Democrats like Mr. Blair approve this all the time: The state is allowed to seize the assets of private citizens (taxes) and possess arms prohibited to the populace (all firearms if some liberals have their way). The same fallacious analogy attempted to say that Jesus supported socialism.

Books could be (and probably have been) written about the issue, but let it suffice for this letter that there is a difference between a command to give to the poor and saying the government should (or can) seize private assets and redistribute them.

The injunctions to turn the other cheek and love your enemies are personal injunctions. Christ does not suggest that the Romans simply let the Barbarian hordes take control.

His command to “Render therefore to Caesar the things that are Caesar’s, and to God the things that are God’s” (Luke 20:25) suggests that the affairs of a nation are not to be conflated with the affairs of the individual.

This does not mean that a nation cannot be built on Christian principles. But it also does not mean that a nation cannot defend itself. Mr. Blair’s argument would imply that Christians should have opposed the struggle against Nazi Germany!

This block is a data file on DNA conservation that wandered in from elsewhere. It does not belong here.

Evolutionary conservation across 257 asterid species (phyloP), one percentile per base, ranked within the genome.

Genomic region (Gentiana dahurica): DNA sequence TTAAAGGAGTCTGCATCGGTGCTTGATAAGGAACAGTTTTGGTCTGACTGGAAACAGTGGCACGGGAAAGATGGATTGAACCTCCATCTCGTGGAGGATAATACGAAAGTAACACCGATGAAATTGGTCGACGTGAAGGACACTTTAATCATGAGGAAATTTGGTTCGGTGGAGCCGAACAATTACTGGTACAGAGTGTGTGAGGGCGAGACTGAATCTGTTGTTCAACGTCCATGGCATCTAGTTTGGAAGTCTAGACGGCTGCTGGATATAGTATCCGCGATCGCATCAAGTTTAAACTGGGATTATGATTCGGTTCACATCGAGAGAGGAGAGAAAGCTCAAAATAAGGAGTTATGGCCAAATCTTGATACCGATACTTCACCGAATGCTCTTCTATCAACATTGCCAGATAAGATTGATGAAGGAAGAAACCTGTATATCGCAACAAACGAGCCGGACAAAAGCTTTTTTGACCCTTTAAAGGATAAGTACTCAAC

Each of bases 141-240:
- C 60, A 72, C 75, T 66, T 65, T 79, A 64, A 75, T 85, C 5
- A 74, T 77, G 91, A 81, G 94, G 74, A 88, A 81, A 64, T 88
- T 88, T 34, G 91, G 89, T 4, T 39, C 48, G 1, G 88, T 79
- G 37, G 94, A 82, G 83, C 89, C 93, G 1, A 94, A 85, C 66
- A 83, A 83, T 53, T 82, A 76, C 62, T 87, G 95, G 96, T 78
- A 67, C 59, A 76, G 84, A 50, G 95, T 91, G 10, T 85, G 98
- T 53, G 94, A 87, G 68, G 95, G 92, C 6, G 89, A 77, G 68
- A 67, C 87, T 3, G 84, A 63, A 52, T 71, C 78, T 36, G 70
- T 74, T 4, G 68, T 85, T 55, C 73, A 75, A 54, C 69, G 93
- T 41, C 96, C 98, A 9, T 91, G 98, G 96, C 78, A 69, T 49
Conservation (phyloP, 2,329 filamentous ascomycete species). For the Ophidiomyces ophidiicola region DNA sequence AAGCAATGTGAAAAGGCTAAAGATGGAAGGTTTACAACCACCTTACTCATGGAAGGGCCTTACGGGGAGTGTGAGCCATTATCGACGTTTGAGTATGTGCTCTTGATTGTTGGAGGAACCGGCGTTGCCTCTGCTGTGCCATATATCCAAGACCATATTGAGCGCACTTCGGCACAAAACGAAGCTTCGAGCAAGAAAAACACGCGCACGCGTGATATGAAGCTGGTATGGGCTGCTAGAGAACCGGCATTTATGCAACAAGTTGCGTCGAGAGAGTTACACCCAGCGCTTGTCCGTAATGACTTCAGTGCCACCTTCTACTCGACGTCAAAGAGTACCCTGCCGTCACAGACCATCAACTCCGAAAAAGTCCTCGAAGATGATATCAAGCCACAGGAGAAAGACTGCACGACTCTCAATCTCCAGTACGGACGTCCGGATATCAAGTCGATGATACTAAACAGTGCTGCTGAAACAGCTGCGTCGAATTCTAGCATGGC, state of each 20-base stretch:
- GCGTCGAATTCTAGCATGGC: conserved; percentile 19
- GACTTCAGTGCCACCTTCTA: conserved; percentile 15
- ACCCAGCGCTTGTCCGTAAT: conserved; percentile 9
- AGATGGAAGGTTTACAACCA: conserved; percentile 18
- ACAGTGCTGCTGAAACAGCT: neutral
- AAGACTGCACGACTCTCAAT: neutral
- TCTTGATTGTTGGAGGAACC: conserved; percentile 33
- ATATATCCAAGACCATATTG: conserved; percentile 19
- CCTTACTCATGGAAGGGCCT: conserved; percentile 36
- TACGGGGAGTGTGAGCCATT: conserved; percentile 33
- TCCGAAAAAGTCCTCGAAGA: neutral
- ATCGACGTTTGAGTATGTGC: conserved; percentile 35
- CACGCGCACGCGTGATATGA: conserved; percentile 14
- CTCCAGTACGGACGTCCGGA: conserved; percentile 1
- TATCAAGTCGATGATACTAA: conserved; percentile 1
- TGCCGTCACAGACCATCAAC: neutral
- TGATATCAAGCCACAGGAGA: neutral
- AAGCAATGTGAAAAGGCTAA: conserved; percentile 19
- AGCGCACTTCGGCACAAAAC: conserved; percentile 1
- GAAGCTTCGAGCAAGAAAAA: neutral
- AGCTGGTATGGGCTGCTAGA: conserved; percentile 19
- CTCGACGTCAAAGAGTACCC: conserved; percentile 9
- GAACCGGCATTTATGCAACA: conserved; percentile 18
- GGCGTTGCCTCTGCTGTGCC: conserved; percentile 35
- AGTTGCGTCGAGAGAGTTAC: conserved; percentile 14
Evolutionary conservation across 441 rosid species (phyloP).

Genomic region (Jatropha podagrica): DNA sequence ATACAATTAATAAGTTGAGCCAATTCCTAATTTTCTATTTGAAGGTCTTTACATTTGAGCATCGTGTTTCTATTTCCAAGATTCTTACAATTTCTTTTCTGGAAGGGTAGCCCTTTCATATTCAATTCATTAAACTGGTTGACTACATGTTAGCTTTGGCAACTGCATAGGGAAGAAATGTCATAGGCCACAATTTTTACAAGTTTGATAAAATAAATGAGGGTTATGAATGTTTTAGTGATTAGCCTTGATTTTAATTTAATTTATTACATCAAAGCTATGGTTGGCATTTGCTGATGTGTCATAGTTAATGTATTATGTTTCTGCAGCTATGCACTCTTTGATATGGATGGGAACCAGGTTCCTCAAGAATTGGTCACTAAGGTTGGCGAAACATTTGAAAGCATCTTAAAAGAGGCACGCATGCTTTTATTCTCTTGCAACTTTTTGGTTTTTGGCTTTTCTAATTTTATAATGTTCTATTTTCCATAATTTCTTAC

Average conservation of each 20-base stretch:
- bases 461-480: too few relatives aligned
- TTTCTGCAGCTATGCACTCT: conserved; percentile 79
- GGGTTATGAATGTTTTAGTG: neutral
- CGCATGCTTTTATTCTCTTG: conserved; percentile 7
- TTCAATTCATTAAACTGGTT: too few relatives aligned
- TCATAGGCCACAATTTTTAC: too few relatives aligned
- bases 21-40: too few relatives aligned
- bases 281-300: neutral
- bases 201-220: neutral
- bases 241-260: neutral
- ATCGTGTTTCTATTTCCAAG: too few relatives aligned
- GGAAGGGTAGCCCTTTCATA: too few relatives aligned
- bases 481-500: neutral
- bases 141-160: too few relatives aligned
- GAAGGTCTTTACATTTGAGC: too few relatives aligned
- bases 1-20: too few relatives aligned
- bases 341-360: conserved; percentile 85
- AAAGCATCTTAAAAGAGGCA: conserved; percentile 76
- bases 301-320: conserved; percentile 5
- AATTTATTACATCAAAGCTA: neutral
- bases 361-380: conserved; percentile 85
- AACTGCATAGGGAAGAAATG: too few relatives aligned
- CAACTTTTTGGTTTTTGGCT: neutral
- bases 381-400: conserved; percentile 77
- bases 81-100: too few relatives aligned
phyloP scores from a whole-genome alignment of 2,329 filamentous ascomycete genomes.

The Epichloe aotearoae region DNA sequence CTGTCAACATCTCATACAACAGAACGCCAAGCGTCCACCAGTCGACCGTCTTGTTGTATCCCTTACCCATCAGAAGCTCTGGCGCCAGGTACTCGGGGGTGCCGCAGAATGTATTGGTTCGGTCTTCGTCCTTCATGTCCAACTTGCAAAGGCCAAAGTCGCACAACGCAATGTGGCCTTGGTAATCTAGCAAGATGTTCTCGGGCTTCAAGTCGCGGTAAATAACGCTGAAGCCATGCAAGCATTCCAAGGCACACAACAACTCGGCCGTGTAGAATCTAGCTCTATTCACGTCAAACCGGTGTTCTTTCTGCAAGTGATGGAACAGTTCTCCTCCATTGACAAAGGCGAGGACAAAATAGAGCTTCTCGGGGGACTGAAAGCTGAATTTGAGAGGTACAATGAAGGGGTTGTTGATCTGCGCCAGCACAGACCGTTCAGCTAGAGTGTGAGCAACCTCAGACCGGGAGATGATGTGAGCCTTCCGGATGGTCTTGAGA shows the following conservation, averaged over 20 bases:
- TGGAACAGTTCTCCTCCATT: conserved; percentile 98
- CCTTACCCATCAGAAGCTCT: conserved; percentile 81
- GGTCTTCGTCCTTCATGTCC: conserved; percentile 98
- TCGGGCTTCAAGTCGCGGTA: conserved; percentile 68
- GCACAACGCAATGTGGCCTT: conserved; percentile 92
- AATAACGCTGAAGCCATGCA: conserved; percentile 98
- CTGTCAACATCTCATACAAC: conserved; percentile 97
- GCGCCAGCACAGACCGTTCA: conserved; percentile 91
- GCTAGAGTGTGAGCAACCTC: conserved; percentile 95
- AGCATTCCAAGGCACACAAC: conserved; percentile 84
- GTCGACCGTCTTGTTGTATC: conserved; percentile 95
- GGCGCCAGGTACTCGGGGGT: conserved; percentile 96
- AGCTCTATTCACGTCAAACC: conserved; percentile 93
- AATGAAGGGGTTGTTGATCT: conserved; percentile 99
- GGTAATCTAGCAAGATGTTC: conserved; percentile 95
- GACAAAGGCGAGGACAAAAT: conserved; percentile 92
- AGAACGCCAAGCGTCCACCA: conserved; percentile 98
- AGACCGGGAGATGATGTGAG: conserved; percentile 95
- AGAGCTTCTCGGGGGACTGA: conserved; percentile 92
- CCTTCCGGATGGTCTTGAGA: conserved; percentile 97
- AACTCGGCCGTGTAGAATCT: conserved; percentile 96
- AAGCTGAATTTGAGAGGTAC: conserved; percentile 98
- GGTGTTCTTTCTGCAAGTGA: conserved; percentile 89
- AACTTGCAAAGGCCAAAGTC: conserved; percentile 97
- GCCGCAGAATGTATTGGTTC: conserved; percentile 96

Secondly, Jesus was not simply surrendering to his earthly captors because he abhors violence. He surrendered because He was sent to this planet for that primary purpose: to willfully die on the cross, and, crucially, to rise again in triumph over sin and death (Hallelujah!).

Another oversight Mr. Blair makes is fairly common to those who have only a topical understanding of Christianity: This is the fact that Jesus is God, the God of the universe, creator and preserver, the Alpha and Omega.

A cursory glance at the Old Testament will show that God certainly has no aversion to war. Jesus did bring a new order along with the new covenant in His blood. But this does not mean that God changed His mind about the matter.

It might be said that the Old Testament wars were of God’s people against outsiders and infidels, of sorts. The glory and wonder of Christ’s mission is that “at that time you were without Christ, being aliens from the commonwealth of Israel and strangers from the covenants of promise, having no hope and without God in the world. But now in Christ Jesus you who once were far off have been brought near by the blood of Christ” (Ephesians 2:12-13).